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“impeach bush” Google search yields 9,000 more results than “impeach clinton”

posted by Jason Kottke   May 15, 2003

“impeach bush” Google search yields 9,000 more results than “impeach clinton”.

Reader comments

meMay 15, 2003 at 11:28AM

That’s only because everyone has a weblog these days. How many of those results are true journalistic views?

sixtoeMay 15, 2003 at 12:43PM

The irony is that Clinton was actually impeached. With all the journalistic coverage of Clinton’s impeachment hearings, you’d expect the results to be just the opposite.

Doogie Howser M.D.May 15, 2003 at 1:42PM

Really. How statistically amazing. Could it be that there have been two presidents with the name Bush? Or could it be that the liberal media tends to have the most content? Both.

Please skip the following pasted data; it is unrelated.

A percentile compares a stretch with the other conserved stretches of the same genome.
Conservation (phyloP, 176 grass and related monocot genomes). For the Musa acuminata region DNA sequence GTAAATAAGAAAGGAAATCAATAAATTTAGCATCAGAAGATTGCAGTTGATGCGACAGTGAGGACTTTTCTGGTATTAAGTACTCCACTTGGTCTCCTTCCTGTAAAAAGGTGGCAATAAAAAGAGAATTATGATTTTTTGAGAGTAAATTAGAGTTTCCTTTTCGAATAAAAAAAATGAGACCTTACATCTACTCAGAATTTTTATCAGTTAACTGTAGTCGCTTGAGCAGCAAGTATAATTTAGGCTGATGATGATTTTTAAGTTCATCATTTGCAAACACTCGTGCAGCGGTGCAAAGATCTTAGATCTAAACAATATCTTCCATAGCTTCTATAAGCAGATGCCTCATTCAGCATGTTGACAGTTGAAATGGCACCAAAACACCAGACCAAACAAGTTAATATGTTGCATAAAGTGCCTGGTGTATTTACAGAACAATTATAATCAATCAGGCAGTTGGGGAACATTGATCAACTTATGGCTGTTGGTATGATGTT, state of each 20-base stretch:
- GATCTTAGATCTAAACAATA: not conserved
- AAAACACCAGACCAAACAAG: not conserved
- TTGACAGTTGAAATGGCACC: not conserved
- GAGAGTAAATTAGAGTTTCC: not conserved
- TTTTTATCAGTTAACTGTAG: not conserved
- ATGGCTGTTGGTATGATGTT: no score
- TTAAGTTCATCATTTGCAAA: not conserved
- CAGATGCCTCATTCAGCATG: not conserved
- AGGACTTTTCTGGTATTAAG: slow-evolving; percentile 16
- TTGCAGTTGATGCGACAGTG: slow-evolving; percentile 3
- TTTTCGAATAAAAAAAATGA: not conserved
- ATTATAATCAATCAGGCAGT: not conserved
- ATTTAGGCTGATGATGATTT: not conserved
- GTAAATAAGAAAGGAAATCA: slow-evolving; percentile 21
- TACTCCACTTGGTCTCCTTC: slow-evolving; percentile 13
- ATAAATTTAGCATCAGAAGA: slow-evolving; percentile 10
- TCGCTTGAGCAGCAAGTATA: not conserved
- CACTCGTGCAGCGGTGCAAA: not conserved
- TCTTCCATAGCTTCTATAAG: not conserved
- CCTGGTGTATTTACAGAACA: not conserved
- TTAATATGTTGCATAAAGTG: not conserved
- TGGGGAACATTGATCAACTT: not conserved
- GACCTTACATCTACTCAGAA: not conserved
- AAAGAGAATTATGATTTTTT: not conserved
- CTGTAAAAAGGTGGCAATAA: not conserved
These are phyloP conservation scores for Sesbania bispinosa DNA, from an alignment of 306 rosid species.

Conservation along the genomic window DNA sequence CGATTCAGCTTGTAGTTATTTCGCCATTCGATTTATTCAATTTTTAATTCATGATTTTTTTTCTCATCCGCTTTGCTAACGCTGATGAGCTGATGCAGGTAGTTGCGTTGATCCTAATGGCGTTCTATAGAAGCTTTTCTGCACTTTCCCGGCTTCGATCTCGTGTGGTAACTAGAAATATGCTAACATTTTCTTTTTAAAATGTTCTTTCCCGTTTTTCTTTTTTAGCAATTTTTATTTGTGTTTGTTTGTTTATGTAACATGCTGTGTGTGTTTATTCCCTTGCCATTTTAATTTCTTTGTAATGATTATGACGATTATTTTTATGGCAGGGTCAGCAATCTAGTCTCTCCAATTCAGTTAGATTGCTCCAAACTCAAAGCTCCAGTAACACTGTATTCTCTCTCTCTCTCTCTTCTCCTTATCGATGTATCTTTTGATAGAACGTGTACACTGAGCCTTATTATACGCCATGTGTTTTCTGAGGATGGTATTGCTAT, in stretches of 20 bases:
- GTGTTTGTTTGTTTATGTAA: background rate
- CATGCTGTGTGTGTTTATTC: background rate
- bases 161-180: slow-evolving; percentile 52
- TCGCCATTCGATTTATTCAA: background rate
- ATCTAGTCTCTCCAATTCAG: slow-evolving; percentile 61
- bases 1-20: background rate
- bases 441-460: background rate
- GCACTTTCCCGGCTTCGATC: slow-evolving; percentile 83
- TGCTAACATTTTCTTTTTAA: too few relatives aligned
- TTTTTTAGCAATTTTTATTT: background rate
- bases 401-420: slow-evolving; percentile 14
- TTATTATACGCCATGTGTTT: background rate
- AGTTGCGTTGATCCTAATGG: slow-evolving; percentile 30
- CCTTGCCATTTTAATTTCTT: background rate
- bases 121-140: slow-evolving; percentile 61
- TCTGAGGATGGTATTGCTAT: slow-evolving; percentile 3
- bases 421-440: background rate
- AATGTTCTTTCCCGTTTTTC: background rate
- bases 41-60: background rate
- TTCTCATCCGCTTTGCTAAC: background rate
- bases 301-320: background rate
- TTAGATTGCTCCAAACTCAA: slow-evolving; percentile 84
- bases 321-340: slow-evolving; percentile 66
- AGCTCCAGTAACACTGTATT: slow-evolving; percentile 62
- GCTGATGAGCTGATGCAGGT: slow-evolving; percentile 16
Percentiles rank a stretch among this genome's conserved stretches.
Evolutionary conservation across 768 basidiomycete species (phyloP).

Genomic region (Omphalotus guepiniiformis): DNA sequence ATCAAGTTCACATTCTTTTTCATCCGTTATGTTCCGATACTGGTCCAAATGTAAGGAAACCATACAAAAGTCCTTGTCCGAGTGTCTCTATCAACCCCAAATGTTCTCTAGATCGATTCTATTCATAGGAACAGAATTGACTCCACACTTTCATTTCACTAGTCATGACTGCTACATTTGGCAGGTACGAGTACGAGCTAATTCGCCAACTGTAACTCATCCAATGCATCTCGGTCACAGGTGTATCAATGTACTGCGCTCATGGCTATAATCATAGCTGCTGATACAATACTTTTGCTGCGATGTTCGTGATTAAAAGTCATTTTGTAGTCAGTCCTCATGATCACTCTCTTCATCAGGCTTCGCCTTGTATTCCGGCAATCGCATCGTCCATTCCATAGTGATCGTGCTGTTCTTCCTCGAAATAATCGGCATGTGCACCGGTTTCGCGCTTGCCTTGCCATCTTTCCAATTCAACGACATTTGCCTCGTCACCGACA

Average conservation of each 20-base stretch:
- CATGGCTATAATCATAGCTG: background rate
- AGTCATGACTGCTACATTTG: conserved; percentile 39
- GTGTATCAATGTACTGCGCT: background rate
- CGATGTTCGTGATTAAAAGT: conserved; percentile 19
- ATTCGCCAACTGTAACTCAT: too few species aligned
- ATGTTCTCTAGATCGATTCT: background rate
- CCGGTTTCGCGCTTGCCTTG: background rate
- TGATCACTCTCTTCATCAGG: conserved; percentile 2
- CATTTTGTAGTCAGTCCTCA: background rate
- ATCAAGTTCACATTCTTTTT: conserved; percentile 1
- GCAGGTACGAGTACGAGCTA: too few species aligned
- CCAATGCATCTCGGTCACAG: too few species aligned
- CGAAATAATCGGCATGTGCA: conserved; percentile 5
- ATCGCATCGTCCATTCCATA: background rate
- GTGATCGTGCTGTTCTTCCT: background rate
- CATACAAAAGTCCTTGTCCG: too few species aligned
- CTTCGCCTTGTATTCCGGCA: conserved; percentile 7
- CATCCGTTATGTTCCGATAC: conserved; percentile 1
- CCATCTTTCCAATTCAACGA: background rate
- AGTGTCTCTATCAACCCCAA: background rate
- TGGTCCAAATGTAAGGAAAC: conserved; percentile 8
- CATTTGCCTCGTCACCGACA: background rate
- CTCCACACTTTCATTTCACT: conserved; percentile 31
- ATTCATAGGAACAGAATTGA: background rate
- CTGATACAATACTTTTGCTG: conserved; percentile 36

You sure that Google didn’t screw up and spider words incorrectly? Maybe there are more sites out there that have “I’m” and “peach bushes” in their content. Yep…that’s it. I’m positive.

FGMay 15, 2003 at 3:35PM

There’s nothing amazing about this at all. It’s merely because Bush is the current President and Clinton hasn’t been President for over 2 years. Obviously views towards Bush are going to be getting expressed a lot more now. I have a feeling that if the weblogs were being used as much in 1998 as they are now, “impeach Clinton” search results would produce some staggering numbers compared to the 34,500 for “impeach Bush”

sixtoeMay 15, 2003 at 9:58PM

If the results are skewed by weblogs—which I would guess they are—it’s still an interesting indicator on how the Web has enabled the voice of the individual to become that much louder in just the past few years.

meMay 15, 2003 at 10:47PM